This article needs attention from an expert in fluid dynamics.September 2016)(
Pascal's law (also Pascal's principle or the principle of transmission of fluid-pressure) is a principle in fluid mechanics given by Blaise Pascal that states that a pressure change at any point in a confined incompressible fluid is transmitted throughout the fluid such that the same change occurs everywhere. The law was established by French mathematician Blaise Pascal in 1653 and published in 1663.
Pascal's principle is defined as
A change in pressure at any point in an enclosed fluid at rest is transmitted undiminished to all points in the fluid.
Pressure exerted on a fluid in an enclosed container is transmitted equally and undiminished to all parts of the container and acts at right angle to the enclosing walls.
Alternate definition: The pressure applied to any part of the enclosed liquid will be transmitted equally in all directions through the liquid.
This principle is stated mathematically as:
The intuitive explanation of this formula is that the change in pressure between two elevations is due to the weight of the fluid between the elevations. Alternatively, the result can be interpreted as a pressure change caused by the change of potential energy per unit volume of the liquid due to the existence of the gravitational field.[further explanation needed] Note that the variation with height does not depend on any additional pressures. Therefore, Pascal's law can be interpreted as saying that any change in pressure applied at any given point of the fluid is transmitted undiminished throughout the fluid.
If a U-tube is filled with water and pistons are placed at each end, pressure exerted against the left piston will be transmitted throughout the liquid and against the bottom of the right piston. (The pistons are simply "plugs" that can slide freely but snugly inside the tube.) The pressure that the left piston exerts against the water will be exactly equal to the pressure the water exerts against the right piston. Suppose the tube on the right side is made wider and a piston of a larger area is used; for example, the piston on the right has 50 times the area of the piston on the left. If a 1 N load is placed on the left piston, an additional pressure due to the weight of the load is transmitted throughout the liquid and up against the larger piston. The difference between force and pressure is important: the additional pressure is exerted against the entire area of the larger piston. Since there is 50 times the area, 50 times as much force is exerted on the larger piston. Thus, the larger piston will support a 50 N load - fifty times the load on the smaller piston.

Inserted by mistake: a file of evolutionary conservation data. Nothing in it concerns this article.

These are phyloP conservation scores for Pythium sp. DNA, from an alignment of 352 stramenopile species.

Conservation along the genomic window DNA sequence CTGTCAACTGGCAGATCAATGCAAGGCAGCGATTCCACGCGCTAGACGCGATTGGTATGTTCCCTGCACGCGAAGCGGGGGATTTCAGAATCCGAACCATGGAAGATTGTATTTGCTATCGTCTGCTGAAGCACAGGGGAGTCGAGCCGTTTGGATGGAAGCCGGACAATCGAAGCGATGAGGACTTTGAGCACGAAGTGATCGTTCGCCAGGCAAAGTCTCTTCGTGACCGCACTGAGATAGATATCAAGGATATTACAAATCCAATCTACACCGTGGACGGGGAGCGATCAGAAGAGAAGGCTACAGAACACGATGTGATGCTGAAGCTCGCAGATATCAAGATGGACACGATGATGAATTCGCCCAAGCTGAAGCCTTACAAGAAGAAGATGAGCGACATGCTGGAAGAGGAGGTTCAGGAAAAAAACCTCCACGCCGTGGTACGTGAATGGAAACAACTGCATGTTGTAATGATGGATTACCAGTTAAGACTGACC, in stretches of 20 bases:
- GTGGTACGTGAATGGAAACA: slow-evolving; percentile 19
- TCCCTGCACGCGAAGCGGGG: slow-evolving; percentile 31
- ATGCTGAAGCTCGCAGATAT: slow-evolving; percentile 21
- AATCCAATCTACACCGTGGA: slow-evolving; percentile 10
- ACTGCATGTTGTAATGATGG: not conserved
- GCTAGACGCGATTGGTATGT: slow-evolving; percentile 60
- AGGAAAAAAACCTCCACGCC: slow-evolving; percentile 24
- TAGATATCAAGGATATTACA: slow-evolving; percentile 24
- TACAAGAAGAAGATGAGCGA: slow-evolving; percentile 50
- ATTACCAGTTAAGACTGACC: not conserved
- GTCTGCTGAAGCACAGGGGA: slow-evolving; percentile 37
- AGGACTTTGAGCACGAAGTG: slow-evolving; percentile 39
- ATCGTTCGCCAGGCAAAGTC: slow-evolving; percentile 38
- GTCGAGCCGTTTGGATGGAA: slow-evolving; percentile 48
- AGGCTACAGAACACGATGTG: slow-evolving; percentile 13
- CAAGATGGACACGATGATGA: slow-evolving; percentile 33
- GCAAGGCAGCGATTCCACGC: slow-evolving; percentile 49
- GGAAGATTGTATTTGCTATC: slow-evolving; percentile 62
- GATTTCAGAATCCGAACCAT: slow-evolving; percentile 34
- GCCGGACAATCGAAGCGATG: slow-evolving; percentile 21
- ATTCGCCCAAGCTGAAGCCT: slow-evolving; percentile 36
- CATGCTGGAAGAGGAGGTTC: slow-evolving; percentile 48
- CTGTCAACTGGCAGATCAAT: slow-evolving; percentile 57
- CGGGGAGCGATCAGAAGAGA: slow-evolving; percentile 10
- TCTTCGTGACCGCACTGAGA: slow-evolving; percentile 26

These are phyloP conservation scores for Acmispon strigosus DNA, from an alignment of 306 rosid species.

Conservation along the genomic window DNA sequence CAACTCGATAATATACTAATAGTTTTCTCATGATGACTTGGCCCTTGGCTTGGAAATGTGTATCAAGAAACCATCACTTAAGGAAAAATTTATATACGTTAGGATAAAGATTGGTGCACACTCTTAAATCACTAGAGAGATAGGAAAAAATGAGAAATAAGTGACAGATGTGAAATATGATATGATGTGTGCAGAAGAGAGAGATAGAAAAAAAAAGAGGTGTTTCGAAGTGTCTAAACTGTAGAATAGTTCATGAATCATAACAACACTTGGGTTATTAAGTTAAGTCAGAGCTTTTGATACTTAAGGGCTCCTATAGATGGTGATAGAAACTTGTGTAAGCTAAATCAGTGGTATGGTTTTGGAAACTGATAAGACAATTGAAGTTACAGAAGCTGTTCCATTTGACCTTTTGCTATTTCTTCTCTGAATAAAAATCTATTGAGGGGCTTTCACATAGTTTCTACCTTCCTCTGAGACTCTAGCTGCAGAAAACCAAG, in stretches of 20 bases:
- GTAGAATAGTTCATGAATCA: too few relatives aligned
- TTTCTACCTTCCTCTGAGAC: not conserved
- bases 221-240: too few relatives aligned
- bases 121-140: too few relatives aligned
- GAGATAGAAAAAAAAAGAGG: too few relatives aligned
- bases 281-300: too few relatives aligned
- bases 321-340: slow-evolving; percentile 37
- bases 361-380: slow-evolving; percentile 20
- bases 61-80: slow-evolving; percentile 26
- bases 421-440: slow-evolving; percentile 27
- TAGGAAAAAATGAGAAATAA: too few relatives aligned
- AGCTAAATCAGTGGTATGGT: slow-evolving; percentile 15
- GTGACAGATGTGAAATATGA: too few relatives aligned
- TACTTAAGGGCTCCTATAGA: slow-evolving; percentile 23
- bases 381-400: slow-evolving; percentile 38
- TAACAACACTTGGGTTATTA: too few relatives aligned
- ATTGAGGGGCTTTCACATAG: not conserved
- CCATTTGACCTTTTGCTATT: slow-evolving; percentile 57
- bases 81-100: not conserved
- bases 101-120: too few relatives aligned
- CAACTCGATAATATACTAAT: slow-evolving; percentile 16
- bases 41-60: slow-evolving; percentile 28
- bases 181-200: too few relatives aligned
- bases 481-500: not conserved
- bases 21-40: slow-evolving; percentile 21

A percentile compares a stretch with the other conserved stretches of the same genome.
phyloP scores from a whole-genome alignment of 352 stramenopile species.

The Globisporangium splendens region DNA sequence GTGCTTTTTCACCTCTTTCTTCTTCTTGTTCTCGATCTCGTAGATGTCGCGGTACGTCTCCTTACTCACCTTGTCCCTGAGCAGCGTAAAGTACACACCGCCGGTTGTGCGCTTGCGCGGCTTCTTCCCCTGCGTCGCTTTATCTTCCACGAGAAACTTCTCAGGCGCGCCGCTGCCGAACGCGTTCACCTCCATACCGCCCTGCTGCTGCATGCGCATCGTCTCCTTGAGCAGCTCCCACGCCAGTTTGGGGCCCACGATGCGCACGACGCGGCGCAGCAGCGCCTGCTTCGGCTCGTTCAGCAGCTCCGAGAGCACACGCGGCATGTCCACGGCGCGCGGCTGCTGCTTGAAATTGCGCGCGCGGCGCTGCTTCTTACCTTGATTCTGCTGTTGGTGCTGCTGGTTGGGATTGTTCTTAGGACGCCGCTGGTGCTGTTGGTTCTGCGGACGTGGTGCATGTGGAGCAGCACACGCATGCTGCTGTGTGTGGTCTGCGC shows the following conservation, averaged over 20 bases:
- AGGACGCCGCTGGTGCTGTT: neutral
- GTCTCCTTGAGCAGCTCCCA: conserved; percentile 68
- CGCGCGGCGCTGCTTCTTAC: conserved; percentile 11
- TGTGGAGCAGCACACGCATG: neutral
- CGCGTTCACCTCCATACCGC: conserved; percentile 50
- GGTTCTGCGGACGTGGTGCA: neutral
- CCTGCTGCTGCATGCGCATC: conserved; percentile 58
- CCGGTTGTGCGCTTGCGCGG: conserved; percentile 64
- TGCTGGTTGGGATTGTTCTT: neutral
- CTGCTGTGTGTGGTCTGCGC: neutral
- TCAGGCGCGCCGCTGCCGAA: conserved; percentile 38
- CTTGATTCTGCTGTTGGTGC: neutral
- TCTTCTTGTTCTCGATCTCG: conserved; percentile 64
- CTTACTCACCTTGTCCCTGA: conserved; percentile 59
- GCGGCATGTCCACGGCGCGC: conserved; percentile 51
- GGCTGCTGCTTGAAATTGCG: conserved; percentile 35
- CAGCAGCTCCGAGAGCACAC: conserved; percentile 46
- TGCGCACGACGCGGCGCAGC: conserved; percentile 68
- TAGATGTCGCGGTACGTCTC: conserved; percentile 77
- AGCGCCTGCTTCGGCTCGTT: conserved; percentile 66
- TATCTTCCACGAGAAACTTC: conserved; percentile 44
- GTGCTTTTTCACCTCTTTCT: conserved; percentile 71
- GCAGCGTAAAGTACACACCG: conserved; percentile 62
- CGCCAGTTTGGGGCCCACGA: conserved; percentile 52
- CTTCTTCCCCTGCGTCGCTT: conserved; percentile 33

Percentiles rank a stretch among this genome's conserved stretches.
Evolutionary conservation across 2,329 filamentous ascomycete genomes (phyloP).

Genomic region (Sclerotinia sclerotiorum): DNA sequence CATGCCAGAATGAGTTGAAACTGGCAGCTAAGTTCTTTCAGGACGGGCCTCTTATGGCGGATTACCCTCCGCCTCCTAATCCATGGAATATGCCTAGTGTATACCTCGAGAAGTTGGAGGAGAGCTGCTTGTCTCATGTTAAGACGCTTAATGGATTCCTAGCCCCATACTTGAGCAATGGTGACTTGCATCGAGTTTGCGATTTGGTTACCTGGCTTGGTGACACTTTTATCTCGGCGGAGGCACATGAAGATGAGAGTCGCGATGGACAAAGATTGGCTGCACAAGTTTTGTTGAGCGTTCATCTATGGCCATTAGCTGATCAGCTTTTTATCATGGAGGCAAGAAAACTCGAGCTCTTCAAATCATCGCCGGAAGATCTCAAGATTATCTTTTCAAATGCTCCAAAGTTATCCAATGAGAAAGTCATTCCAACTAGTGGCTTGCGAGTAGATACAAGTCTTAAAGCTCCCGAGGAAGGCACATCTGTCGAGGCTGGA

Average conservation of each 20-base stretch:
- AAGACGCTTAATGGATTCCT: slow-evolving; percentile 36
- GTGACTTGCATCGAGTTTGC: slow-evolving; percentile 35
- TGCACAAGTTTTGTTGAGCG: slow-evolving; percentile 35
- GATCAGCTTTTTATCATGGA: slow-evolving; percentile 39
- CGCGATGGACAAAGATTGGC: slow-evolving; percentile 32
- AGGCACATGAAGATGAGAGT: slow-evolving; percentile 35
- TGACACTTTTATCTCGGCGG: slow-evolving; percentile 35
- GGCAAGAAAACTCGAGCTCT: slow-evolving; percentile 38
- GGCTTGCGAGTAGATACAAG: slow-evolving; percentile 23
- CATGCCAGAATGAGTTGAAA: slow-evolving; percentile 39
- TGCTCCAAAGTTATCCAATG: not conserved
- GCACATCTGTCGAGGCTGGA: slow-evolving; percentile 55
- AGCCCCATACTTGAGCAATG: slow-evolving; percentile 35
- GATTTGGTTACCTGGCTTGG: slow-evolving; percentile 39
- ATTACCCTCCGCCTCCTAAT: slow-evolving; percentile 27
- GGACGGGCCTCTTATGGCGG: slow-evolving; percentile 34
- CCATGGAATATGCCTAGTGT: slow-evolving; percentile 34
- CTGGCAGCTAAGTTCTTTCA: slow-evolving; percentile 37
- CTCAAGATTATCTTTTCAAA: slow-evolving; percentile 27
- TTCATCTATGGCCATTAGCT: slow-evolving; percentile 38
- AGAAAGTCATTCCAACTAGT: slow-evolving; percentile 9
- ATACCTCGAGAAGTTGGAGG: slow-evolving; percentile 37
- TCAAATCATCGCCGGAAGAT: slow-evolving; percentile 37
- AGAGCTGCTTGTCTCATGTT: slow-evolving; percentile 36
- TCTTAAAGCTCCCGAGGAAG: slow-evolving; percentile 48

Forces can be multiplied using such a device. One newton input produces 50 newtons output. By further increasing the area of the larger piston (or reducing the area of the smaller piston), forces can be multiplied, in principle, by any amount. Pascal's principle underlies the operation of the hydraulic press. The hydraulic press does not violate energy conservation, because a decrease in distance moved compensates for the increase in force. When the small piston is moved downward 100 centimeters, the large piston will be raised only one-fiftieth of this, or 2 centimeters. The input force multiplied by the distance moved by the smaller piston is equal to the output force multiplied by the distance moved by the larger piston; this is one more example of a simple machine operating on the same principle as a mechanical lever.
A typical application of Pascal's principle for gases and liquids is the automobile lift seen in many service stations (the hydraulic jack). Increased air pressure produced by an air compressor is transmitted through the air to the surface of oil in an underground reservoir. The oil, in turn, transmits the pressure to a piston, which lifts the automobile. The relatively low pressure that exerts the lifting force against the piston is about the same as the air pressure in automobile tires. Hydraulics is employed by modern devices ranging from very small to enormous. For example, there are hydraulic pistons in almost all construction machines where heavy loads are involved.
Pascal's barrel is the name of a hydrostatics experiment allegedly performed by Blaise Pascal in 1646. In the experiment, Pascal supposedly inserted a long vertical tube into a barrel filled with water. When water was poured into the vertical tube, the increase in hydrostatic pressure caused the barrel to burst.
The experiment is mentioned nowhere in Pascal's preserved works and it may be apocryphal, attributed to him by 19th-century French authors, among whom the experiment is known as crève-tonneau (approx.: "barrel-buster"); nevertheless the experiment remains associated with Pascal in many elementary physics textbooks.